12. Drain them on kitchen paper napkins to remove the excess oil.
13. Continue to fry each bhatura this way.
14. Serve the Bhature hot with Chana Masala or Amritsari chole or Aloo Chole. Also serve wedges of lemon and sliced onions along with the chole.
Few more tasty Indian breads for you!
This post is from the archives and has been republished and updated on 29 May 2020.
Please be sure to rate the recipe in the recipe card or leave a comment below if you have made it. For more veetarian inspirations, Sign Up for my emails or follow me on Instagram, Youtube, Facebook, Pinterest or Twitter.
Bhatura Recipe (No Yeast)
- 2.5 cups whole wheat flour (atta)
- 1 teaspoon salt or add as required
- 1 tablespoon oil or ghee or butter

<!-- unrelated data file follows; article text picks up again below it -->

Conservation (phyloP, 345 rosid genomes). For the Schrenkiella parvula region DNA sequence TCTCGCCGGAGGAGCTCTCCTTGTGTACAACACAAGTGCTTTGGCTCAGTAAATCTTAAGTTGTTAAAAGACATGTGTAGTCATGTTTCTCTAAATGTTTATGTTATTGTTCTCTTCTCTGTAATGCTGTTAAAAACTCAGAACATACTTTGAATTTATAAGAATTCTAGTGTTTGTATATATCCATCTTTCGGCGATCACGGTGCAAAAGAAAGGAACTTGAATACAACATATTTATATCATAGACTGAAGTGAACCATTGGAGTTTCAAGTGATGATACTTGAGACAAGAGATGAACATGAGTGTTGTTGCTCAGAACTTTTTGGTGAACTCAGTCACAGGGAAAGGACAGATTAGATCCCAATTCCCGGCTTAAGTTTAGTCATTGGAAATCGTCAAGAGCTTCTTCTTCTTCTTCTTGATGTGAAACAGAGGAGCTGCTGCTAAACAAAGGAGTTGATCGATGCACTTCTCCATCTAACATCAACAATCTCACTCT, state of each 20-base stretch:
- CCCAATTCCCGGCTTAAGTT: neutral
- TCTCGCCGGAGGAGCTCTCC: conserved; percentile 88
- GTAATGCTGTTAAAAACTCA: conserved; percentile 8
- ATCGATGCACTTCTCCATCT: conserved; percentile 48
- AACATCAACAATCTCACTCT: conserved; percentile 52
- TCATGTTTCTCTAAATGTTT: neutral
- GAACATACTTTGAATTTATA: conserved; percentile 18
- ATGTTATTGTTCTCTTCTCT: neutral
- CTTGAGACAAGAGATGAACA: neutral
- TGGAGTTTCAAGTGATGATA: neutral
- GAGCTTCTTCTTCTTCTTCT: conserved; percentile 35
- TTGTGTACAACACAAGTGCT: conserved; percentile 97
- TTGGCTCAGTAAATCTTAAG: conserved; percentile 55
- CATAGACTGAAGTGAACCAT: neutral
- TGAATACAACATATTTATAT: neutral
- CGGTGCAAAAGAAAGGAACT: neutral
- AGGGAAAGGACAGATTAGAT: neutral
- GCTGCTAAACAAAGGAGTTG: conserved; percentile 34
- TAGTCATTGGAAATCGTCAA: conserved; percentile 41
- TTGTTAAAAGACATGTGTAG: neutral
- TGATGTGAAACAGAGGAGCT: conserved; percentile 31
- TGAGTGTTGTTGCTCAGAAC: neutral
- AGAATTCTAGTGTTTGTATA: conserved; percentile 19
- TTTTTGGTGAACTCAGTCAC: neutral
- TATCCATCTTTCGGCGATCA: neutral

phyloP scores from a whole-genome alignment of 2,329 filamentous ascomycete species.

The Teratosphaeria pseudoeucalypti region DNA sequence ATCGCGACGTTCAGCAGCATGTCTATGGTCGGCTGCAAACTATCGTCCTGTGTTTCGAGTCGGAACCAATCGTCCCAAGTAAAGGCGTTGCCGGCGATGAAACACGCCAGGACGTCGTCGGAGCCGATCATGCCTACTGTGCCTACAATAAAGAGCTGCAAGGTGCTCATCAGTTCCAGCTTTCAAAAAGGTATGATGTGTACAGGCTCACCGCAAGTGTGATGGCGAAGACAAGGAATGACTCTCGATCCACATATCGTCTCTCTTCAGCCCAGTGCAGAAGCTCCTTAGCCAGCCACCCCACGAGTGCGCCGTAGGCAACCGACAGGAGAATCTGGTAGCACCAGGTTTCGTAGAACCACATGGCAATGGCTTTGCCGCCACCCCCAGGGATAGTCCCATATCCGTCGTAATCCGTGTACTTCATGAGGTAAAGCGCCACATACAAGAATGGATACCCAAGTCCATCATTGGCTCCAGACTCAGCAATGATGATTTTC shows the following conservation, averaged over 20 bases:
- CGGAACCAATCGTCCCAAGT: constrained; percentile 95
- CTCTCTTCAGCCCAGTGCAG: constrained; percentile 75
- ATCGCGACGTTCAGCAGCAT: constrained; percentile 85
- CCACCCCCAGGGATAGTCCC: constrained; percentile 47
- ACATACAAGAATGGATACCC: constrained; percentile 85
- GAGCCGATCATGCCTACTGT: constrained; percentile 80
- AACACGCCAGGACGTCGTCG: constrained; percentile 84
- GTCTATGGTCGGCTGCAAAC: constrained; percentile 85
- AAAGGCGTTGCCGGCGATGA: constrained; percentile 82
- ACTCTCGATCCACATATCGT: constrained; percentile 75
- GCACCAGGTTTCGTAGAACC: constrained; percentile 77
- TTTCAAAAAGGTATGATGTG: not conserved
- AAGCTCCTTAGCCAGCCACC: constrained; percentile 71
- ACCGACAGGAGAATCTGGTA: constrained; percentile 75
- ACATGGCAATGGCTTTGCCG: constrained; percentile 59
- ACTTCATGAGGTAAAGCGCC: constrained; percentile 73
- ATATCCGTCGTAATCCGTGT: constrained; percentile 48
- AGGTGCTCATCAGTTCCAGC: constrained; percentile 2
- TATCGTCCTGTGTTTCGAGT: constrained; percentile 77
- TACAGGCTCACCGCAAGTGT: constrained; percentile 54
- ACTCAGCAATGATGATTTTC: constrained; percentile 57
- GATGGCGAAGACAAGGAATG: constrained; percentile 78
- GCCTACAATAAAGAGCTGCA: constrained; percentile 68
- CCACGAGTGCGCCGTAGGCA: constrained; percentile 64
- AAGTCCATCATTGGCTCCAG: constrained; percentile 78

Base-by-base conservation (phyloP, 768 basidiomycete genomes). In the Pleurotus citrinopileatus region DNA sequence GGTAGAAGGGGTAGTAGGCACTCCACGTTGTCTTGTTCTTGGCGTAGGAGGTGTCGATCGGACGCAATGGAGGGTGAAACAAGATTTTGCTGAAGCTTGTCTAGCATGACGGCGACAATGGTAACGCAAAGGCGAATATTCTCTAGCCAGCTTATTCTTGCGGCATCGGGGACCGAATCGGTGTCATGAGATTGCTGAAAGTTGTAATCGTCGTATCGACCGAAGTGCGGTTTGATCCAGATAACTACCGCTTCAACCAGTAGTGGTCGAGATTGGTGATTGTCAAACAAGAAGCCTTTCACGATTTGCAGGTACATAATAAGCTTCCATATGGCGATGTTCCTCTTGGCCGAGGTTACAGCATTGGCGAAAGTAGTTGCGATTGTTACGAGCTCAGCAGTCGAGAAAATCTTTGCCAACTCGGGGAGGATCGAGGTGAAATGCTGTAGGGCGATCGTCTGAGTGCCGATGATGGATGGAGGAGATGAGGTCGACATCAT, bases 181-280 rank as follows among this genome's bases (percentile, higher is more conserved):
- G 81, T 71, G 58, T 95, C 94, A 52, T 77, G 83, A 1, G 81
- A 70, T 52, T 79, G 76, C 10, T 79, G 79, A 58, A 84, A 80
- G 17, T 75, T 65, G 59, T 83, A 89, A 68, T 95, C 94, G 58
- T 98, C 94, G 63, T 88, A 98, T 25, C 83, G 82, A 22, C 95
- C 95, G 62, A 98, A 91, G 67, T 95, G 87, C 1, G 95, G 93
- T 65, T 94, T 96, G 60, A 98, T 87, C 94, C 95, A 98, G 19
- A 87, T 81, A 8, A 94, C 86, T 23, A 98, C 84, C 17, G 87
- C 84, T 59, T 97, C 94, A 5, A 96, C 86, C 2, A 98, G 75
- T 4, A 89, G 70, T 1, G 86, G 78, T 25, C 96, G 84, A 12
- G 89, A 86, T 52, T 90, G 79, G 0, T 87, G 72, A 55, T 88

- ⅓ or ½ cup lukewarm water – do not add hot water
- oil for deep frying
for overnight fermentation of dough
- ¾ cup Curd (yogurt or cashew curd), 150 ml curd
- ½ tablespoon sugar or brown sugar
- ½ teaspoon baking powder (alternative is – use ¼ teaspoon baking soda)
- ¾ cup all purpose flour (maida)
- ¼ cup water (optional)
- You will have to start the night before.
- In a bowl take the yogurt, sugar, baking powder and all purpose flour.
- Mix well all the above 4 ingredients mentioned for overnight fermentation.
- If the yogurt has whey in it, then don't need to add the ¼ cup water mentioned above.
- If the yogurt is thick, then to thin the batter, add ¼ cup water.
- Cover the bowl with a cloth and set it aside in a warm place overnight or for 8 to 9 hours to allow natural fermentation to take place.
- The next day you will see tiny bubbles on the surface of the mixture. The mixture is ready for the next step when tiny bubbles appear on the surface.
Kneading dough for Bhatura